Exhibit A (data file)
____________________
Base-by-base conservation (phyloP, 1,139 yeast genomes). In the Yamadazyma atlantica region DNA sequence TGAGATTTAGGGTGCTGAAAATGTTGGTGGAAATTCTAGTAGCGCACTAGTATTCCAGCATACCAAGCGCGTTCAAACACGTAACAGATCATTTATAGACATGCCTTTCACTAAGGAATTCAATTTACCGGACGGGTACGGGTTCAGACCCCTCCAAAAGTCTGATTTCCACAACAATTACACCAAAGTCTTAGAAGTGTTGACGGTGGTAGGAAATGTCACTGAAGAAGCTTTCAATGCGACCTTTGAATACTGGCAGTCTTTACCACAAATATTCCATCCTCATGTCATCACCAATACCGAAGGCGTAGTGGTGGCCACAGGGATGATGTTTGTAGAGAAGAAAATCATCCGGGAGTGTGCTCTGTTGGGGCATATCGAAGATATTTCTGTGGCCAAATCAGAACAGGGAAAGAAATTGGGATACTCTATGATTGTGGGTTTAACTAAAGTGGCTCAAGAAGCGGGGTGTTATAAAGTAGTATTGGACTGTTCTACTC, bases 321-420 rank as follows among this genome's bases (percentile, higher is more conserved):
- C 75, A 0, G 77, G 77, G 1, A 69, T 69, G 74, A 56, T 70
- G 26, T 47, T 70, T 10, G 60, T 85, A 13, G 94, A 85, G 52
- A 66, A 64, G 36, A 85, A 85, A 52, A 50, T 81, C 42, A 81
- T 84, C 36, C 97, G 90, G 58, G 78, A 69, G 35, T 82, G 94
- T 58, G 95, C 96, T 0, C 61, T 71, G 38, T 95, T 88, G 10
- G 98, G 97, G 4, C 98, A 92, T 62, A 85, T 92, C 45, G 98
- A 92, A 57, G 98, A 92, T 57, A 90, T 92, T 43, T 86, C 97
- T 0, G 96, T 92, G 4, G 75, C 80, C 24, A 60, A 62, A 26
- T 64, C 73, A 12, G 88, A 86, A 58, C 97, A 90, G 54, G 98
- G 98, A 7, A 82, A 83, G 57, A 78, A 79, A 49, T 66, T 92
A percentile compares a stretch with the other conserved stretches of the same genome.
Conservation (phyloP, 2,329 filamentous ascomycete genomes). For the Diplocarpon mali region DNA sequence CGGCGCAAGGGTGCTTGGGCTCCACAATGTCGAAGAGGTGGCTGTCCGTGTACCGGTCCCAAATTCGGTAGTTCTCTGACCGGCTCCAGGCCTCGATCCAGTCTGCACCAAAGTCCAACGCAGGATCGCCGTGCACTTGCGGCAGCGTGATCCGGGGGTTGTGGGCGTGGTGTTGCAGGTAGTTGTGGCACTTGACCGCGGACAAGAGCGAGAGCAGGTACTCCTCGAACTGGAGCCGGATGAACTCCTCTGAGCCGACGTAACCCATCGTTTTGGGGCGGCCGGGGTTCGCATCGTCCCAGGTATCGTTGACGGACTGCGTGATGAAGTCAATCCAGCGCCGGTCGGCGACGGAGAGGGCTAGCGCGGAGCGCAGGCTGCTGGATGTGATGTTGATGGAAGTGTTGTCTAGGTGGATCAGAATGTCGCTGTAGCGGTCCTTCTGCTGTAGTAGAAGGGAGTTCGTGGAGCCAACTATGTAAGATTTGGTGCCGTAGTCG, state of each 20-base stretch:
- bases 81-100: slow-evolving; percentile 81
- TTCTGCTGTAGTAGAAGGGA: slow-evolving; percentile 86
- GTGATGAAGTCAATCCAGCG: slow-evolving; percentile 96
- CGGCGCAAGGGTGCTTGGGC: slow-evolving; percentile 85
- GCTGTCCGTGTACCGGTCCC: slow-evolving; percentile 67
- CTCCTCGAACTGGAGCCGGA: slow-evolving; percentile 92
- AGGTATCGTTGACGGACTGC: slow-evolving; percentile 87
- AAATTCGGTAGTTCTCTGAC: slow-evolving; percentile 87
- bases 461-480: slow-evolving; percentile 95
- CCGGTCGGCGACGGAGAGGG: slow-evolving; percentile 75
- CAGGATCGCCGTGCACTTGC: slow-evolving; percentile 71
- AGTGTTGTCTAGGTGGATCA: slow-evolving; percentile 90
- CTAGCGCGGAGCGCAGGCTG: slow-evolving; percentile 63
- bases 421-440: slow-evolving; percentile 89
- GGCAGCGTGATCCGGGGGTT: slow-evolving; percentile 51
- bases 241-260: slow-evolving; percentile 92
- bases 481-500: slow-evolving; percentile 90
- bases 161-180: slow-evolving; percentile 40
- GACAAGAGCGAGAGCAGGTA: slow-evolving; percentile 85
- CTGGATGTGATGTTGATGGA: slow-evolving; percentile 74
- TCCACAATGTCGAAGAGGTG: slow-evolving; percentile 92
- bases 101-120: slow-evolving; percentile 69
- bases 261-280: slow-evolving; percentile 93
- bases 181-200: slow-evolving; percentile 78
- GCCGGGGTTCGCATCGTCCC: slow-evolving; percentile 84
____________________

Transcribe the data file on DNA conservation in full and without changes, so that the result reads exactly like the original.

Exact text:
Base-by-base conservation (phyloP, 1,139 yeast genomes). In the Yamadazyma atlantica region DNA sequence TGAGATTTAGGGTGCTGAAAATGTTGGTGGAAATTCTAGTAGCGCACTAGTATTCCAGCATACCAAGCGCGTTCAAACACGTAACAGATCATTTATAGACATGCCTTTCACTAAGGAATTCAATTTACCGGACGGGTACGGGTTCAGACCCCTCCAAAAGTCTGATTTCCACAACAATTACACCAAAGTCTTAGAAGTGTTGACGGTGGTAGGAAATGTCACTGAAGAAGCTTTCAATGCGACCTTTGAATACTGGCAGTCTTTACCACAAATATTCCATCCTCATGTCATCACCAATACCGAAGGCGTAGTGGTGGCCACAGGGATGATGTTTGTAGAGAAGAAAATCATCCGGGAGTGTGCTCTGTTGGGGCATATCGAAGATATTTCTGTGGCCAAATCAGAACAGGGAAAGAAATTGGGATACTCTATGATTGTGGGTTTAACTAAAGTGGCTCAAGAAGCGGGGTGTTATAAAGTAGTATTGGACTGTTCTACTC, bases 321-420 rank as follows among this genome's bases (percentile, higher is more conserved):
- C 75, A 0, G 77, G 77, G 1, A 69, T 69, G 74, A 56, T 70
- G 26, T 47, T 70, T 10, G 60, T 85, A 13, G 94, A 85, G 52
- A 66, A 64, G 36, A 85, A 85, A 52, A 50, T 81, C 42, A 81
- T 84, C 36, C 97, G 90, G 58, G 78, A 69, G 35, T 82, G 94
- T 58, G 95, C 96, T 0, C 61, T 71, G 38, T 95, T 88, G 10
- G 98, G 97, G 4, C 98, A 92, T 62, A 85, T 92, C 45, G 98
- A 92, A 57, G 98, A 92, T 57, A 90, T 92, T 43, T 86, C 97
- T 0, G 96, T 92, G 4, G 75, C 80, C 24, A 60, A 62, A 26
- T 64, C 73, A 12, G 88, A 86, A 58, C 97, A 90, G 54, G 98
- G 98, A 7, A 82, A 83, G 57, A 78, A 79, A 49, T 66, T 92
A percentile compares a stretch with the other conserved stretches of the same genome.
Conservation (phyloP, 2,329 filamentous ascomycete genomes). For the Diplocarpon mali region DNA sequence CGGCGCAAGGGTGCTTGGGCTCCACAATGTCGAAGAGGTGGCTGTCCGTGTACCGGTCCCAAATTCGGTAGTTCTCTGACCGGCTCCAGGCCTCGATCCAGTCTGCACCAAAGTCCAACGCAGGATCGCCGTGCACTTGCGGCAGCGTGATCCGGGGGTTGTGGGCGTGGTGTTGCAGGTAGTTGTGGCACTTGACCGCGGACAAGAGCGAGAGCAGGTACTCCTCGAACTGGAGCCGGATGAACTCCTCTGAGCCGACGTAACCCATCGTTTTGGGGCGGCCGGGGTTCGCATCGTCCCAGGTATCGTTGACGGACTGCGTGATGAAGTCAATCCAGCGCCGGTCGGCGACGGAGAGGGCTAGCGCGGAGCGCAGGCTGCTGGATGTGATGTTGATGGAAGTGTTGTCTAGGTGGATCAGAATGTCGCTGTAGCGGTCCTTCTGCTGTAGTAGAAGGGAGTTCGTGGAGCCAACTATGTAAGATTTGGTGCCGTAGTCG, state of each 20-base stretch:
- bases 81-100: slow-evolving; percentile 81
- TTCTGCTGTAGTAGAAGGGA: slow-evolving; percentile 86
- GTGATGAAGTCAATCCAGCG: slow-evolving; percentile 96
- CGGCGCAAGGGTGCTTGGGC: slow-evolving; percentile 85
- GCTGTCCGTGTACCGGTCCC: slow-evolving; percentile 67
- CTCCTCGAACTGGAGCCGGA: slow-evolving; percentile 92
- AGGTATCGTTGACGGACTGC: slow-evolving; percentile 87
- AAATTCGGTAGTTCTCTGAC: slow-evolving; percentile 87
- bases 461-480: slow-evolving; percentile 95
- CCGGTCGGCGACGGAGAGGG: slow-evolving; percentile 75
- CAGGATCGCCGTGCACTTGC: slow-evolving; percentile 71
- AGTGTTGTCTAGGTGGATCA: slow-evolving; percentile 90
- CTAGCGCGGAGCGCAGGCTG: slow-evolving; percentile 63
- bases 421-440: slow-evolving; percentile 89
- GGCAGCGTGATCCGGGGGTT: slow-evolving; percentile 51
- bases 241-260: slow-evolving; percentile 92
- bases 481-500: slow-evolving; percentile 90
- bases 161-180: slow-evolving; percentile 40
- GACAAGAGCGAGAGCAGGTA: slow-evolving; percentile 85
- CTGGATGTGATGTTGATGGA: slow-evolving; percentile 74
- TCCACAATGTCGAAGAGGTG: slow-evolving; percentile 92
- bases 101-120: slow-evolving; percentile 69
- bases 261-280: slow-evolving; percentile 93
- bases 181-200: slow-evolving; percentile 78
- GCCGGGGTTCGCATCGTCCC: slow-evolving; percentile 84